Next month Italian designer Riccardo Tisci will unveil his vision for Burberry with his first London Fashion Week catwalk show as the British brand’s chief creative officer. What can we expect?
The former Givenchy creative director was clearly brought in to breathe new life into Burberry – the UK’s biggest luxury player has faltered in recent seasons. And taking the reins of an established brand provides an opportunity for a designer to make an impact, and I believe Tisci should boldly lay the foundations for a new direction from the word go, as he did when he joined French fashion house Givenchy as creative director in 2005.
Tisci has already rebranded Burberry. A clean, modern logo in a striking sans serif font has replaced the previous heritage-style serif trademark. A new, retro-feel monogram has also been unveiled: British graphic designer Peter Saville, who is famous for his work with rock band Joy Division, and most recently rebranding Calvin Klein under Raf Simons, has created an interlocking monogram from brand founder Thomas Burberry’s initials.
Burberry’s first rebranding in almost two decades is already stretching across its social media channels and website. The cool collaboration with Saville and departure from the brand’s classic branding shows Tisci is not afraid to take Burberry into new territory.
Expect the new Burberry monogram to feature heavily, channelling the return to logo-mania successfully rolled out by other luxury brands, such as Gucci and Fendi.
Tisci is also abandoning the “see now, buy now” strategy instituted by former chief creative officer Christopher Bailey. Only a few selected pieces will be available immediately after September’s catwalk, in what chief operating and financial officer Julie Brown describes as a “fresh delivery cycle”: “It is a new model for engaging customers. It’s a move to a creative-led delivery cycle. We will have more regular, smaller collections throughout the year. It will be exciting and unexpected.”
Burberry CEO Marco Gobbetti (who also hired Tisci at Givenchy), drew attention to the designer’s “skill in blending streetwear with high fashion [as] highly relevant to today’s luxury consumer”, so it is safe to say the new Burberry will tap into fashion’s current love affair for all things street – a trend that could be attributed to Tisci himself at Givenchy.
Burberry has also outlined plans to bolster its luxury proposition, so Tisci will draw on his skills at blending those street-inspired touches with luxury elements, as he did with aplomb at Givenchy. His top-end – ie top-priced – luxury hoodies and T-shirts became cult bestsellers, but he also successfully married these with embellished and embroidered tailoring, eveningwear and gowns, so we will also see some red-carpet-ready showstoppers.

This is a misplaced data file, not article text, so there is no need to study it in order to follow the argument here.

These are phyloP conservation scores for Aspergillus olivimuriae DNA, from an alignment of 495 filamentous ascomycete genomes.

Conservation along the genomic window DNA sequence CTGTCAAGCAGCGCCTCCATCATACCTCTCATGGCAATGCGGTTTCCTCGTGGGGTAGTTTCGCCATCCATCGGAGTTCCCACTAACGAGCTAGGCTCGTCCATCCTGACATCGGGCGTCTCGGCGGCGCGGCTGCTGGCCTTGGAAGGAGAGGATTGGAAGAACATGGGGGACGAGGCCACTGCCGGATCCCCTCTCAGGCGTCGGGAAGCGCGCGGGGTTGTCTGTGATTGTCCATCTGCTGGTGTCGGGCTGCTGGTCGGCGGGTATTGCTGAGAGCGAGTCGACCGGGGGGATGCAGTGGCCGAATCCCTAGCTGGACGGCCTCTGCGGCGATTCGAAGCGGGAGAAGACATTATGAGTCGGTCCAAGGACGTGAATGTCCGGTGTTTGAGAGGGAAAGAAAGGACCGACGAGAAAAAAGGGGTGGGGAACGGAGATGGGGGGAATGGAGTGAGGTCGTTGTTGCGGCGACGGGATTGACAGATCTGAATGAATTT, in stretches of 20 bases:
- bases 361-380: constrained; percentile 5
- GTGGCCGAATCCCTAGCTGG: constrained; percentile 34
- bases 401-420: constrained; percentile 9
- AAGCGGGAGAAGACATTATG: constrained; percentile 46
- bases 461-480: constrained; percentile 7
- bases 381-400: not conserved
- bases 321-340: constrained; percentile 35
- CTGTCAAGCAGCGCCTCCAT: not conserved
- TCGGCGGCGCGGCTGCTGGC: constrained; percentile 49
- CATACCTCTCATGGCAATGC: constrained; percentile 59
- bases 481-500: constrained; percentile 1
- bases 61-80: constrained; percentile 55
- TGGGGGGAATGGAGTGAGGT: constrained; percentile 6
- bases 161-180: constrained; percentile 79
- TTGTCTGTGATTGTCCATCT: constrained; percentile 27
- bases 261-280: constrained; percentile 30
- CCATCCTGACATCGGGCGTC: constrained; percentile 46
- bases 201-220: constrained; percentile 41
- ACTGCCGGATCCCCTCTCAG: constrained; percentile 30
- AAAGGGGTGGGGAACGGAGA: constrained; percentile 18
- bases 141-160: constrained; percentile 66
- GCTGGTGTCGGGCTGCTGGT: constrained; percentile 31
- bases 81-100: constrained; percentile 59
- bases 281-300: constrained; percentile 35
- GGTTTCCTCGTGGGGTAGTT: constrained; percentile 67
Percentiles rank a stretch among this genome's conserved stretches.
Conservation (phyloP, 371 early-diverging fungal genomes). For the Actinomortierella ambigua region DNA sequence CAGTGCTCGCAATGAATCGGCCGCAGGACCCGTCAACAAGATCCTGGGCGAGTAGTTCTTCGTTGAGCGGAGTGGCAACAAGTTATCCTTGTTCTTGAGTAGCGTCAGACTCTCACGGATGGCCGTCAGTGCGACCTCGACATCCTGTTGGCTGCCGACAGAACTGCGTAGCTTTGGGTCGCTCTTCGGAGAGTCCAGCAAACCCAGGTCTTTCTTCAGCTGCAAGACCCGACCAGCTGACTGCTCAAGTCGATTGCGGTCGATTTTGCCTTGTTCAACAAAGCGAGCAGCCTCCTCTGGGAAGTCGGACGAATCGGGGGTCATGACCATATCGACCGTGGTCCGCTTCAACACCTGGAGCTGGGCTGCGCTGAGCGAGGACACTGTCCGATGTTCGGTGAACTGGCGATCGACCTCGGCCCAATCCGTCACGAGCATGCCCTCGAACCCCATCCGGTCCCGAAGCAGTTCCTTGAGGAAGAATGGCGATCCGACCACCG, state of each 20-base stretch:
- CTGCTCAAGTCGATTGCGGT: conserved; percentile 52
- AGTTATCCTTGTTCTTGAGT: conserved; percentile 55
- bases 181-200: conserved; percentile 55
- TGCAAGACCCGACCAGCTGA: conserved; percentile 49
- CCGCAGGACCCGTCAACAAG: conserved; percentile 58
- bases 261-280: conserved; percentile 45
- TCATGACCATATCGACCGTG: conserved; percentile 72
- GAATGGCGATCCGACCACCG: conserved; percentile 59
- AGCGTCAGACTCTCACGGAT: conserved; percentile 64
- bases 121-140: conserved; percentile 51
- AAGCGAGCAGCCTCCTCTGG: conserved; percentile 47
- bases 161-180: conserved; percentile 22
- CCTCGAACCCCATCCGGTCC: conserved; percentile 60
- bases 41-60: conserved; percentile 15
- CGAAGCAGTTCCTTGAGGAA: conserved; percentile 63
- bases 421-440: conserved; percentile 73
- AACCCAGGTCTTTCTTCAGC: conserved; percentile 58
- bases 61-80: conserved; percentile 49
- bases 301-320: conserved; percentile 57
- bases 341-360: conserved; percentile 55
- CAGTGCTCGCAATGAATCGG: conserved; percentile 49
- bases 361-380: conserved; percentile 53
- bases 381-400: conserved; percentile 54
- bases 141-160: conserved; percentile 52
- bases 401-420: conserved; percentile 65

On the side
Handbags, shoes and accessories will almost certainly be a focus, too. Burberry has never quite cornered this competitive and crowded market, but Tisci is skilled in this area. From his Givenchy sneakers, to “It” bags such as the Nightingale and Antigona, through to the famous silver shark-tooth necklaces, I’m sure the designer will bring some buzz – and sales – back to Burberry footwear accessories.
So is Tisci totally ripping up Bailey’s legacy? Tisci’s Burberry is likely to be tougher, edgier and sexier than his predecessor’s. The announcement of a collaboration with British designer Vivienne Westwood, whom Tisci has described as the “original British punk” on a range of “re-imagined iconic styles”, could give some clues.
Will this be Tisci’s route into “Britishness” and heritage dressing – predictable Burberry themes – but referencing Westwood’s early punk era and other retro tropes? Or will collaborations such as this, with an archetypal British designer and brand such as Vivienne Westwood, tick off the Brit angle and leave Tisci free to do what he wants with his main line?
Any designer debuting their first collection in a new role will want to make an impact – especially in today’s social media-driven world. Tisci is well versed in courting attention, whether it be through his choice of (often diverse) models, the staging of his shows or his famous friend-packed front rows, so expect some A-listers at London Fashion Week – a Kardashian or two at the very least.
Even so, there will be lots of hype surrounding the first collection, but it will – as always – be about the product. Tisci certainly has the skills to reposition and re-energise Burberry – as he did alongside Gobbetti at Givenchy, but with competition tougher than ever, Tisci has a tough job on his hands.
What the experts predict from Tisci’s Burberry
Ida Petersson, womenswear buying director, Browns
Although I was a big fan of Christopher Bailey’s work, it’s always exciting to see someone new come in and make some noise. Tisci felt the perfect candidate to shake things up. He did an amazing job reinventing Givenchy while still staying true to the brand. He was part of the first wave of designers making the logo T-shirt and sweatshirt a luxury item, so I look forward to seeing what he does at Burberry. I’m already a big fan of the new branding, so I’m excited for what else is to come.